I utilized these ingredients:
- A molcajete and a round jar for crushing charcoal
- Boiled linseed oil
- Gum arabic
I ground compressed charcoal with an improvised mortar and pestle. I added a pinch of gum arabic and then started adding boiled linseed oil, mixing the ingredients until the ink was about the consistency of maple syrup.
I then put thick cotton gauze on top of the ink to make a stamp pad. I rolled my brayer across the ink pad and then applied the ink to the block. The ink has a thinner appearance on the block than modern inks and paints. However, because the ratio of dry to wet was correct this time, there was no excess oil on the fabric from the printing. The period ink printed consistently for the creation of the sampler.
Block Printing on Fabric
Block printing on fabric is a relatively simple process. There are two documented ways which textiles were block printed prior to the 17th century. The first was described by Cennini in Il Libro dell’Arte., which I referenced earlier. A frame is placed on top of the fabric held up between two tables. The inked block is then place within the frame and the fabric underneath is rubbed with a smooth stick or rod.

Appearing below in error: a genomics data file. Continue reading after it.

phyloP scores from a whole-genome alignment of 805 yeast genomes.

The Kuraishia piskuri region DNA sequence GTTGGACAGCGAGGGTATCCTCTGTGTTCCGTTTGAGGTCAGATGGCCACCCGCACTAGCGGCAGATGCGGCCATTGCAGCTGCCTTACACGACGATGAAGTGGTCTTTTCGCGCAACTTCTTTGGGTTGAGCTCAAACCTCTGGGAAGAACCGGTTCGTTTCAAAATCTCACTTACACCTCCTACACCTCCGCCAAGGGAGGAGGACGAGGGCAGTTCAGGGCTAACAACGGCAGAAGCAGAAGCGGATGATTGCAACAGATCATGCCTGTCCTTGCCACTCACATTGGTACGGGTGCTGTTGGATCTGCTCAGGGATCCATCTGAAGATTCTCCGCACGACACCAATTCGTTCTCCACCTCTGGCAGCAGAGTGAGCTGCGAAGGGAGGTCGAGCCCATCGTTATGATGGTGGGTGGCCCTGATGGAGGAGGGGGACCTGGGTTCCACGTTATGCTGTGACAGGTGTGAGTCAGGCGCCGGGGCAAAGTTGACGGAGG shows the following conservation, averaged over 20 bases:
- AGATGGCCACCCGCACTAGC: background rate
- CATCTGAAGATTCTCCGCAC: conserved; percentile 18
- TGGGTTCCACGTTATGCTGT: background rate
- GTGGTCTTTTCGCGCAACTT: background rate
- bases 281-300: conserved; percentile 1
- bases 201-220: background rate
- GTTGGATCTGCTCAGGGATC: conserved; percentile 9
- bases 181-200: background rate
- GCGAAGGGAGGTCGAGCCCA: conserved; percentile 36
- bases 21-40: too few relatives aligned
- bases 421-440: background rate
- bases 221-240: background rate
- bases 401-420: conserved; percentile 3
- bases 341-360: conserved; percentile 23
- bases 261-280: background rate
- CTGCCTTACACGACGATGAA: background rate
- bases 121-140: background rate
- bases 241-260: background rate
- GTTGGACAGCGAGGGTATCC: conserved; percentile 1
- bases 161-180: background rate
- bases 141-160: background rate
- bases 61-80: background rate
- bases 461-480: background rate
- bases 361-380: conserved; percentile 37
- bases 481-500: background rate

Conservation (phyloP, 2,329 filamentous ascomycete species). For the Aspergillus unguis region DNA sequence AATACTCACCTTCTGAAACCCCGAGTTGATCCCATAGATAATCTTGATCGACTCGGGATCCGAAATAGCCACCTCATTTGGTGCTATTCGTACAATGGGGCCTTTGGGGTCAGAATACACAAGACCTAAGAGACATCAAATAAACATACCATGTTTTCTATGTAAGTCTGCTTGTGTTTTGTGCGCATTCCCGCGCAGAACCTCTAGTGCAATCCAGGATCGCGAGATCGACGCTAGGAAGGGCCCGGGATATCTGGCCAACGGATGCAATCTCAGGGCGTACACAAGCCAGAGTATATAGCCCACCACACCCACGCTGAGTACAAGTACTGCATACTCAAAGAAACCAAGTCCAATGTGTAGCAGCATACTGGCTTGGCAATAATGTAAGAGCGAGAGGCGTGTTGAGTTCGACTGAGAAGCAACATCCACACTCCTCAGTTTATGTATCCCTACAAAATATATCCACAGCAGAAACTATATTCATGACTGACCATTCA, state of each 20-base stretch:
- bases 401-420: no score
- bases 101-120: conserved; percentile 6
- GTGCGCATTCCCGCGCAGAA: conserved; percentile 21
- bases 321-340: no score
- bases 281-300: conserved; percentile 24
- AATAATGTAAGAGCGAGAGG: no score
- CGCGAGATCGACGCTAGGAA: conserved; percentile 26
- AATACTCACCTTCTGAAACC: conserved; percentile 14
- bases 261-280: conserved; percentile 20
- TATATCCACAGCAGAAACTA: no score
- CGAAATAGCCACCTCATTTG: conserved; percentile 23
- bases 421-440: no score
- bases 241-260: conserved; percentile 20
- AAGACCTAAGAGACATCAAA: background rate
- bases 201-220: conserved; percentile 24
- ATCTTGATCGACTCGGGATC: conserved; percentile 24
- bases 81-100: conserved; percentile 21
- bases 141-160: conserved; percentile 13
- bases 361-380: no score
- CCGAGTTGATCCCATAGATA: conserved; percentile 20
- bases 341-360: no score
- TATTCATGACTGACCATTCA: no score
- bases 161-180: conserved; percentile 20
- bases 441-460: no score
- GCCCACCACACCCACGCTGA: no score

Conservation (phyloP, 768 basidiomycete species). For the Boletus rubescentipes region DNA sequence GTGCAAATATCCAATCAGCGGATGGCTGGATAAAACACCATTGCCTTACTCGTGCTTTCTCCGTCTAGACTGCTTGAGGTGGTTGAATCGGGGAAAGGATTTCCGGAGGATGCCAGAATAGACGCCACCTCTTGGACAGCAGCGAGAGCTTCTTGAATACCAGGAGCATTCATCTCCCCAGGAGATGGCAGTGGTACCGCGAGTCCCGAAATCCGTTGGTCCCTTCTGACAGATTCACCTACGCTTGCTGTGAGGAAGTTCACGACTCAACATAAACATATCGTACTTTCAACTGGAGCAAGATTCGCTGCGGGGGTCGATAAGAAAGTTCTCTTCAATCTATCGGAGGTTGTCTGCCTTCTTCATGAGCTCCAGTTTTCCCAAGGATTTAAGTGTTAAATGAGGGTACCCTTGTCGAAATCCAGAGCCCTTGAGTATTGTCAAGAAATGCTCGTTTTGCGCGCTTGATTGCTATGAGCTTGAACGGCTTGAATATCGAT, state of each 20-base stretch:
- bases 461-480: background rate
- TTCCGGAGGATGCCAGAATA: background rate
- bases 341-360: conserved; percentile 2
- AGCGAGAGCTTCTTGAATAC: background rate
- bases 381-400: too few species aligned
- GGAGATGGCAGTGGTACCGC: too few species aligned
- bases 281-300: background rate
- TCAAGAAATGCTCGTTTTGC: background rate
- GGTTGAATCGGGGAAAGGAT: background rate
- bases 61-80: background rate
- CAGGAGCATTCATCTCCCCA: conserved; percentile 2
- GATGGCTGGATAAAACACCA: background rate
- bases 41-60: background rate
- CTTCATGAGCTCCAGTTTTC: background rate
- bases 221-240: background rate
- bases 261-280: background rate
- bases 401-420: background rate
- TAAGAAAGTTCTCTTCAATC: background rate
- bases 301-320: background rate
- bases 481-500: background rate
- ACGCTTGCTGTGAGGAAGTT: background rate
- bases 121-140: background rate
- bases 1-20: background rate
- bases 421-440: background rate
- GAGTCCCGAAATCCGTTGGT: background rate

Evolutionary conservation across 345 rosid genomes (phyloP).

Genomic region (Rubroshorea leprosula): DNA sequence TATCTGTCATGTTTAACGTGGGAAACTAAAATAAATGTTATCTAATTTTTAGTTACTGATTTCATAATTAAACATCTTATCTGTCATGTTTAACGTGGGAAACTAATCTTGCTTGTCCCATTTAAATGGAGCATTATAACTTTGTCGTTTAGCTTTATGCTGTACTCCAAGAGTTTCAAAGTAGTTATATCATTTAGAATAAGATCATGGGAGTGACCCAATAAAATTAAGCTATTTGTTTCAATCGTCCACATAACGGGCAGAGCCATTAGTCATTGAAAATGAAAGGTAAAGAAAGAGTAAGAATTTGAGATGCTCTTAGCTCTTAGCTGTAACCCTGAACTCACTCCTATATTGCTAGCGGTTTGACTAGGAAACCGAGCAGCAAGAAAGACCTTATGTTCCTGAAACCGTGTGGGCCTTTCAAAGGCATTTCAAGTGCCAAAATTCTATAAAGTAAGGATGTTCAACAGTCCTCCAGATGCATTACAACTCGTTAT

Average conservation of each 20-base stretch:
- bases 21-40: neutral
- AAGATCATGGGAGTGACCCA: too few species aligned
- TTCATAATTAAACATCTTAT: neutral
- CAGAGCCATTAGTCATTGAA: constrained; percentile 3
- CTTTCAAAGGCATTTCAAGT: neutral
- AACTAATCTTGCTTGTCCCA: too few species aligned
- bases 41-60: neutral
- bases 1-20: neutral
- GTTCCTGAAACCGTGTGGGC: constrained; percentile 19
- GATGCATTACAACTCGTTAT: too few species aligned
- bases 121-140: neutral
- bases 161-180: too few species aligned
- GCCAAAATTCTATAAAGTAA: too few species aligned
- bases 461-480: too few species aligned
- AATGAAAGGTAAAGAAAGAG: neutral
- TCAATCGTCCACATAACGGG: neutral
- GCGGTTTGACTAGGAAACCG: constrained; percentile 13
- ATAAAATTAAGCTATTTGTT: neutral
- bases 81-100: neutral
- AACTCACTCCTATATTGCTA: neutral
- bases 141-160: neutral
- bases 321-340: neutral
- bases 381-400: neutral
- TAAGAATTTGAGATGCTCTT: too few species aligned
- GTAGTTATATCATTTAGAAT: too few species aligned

The second period method was originally described in Nüremberger Kunstbuch 16 during the late 15th century. The fabric is placed on a table with a frame placed on top. The block is inked and placed on top of the fabric within the frame. A rolling pin is then rolled across the top of the block to evenly apply pressure to the fabric.
There are easier ways than these to block print. At its core, block printing is applying paint to a decorative block and pressing that block into fabric to leave an imprint. There are many ways to accomplish this.
Once your fabric has been planned, it is time to start block printing. I generally place between four and eight layers of felt between the fabric and the table. This helps get a sharper printing and lessens wear and tear on the block.